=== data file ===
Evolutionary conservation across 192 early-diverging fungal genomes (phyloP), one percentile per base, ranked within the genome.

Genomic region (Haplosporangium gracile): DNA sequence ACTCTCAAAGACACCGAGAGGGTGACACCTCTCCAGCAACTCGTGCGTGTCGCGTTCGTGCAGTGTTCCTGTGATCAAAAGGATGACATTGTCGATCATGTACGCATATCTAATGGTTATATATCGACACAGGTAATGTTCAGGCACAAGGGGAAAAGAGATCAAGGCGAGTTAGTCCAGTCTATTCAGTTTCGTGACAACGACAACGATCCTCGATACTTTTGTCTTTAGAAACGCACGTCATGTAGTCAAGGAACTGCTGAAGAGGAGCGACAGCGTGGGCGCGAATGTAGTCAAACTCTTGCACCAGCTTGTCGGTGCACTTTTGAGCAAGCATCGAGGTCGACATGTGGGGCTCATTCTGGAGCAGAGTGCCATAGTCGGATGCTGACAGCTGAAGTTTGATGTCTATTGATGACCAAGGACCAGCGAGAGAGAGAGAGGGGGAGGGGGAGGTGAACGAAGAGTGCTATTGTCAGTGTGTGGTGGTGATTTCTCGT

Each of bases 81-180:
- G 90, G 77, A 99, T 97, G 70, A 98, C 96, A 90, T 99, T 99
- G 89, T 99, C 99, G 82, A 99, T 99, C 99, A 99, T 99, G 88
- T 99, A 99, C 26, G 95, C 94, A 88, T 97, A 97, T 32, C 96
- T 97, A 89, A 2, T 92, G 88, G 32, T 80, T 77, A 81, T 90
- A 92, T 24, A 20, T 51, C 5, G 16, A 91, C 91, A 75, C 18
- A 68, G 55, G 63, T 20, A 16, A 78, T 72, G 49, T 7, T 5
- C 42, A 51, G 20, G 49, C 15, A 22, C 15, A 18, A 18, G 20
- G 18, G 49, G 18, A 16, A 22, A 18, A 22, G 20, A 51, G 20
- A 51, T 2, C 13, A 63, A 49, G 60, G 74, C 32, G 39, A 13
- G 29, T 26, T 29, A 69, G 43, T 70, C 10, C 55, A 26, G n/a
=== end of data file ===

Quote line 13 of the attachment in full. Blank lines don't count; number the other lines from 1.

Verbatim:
- G 29, T 26, T 29, A 69, G 43, T 70, C 10, C 55, A 26, G n/a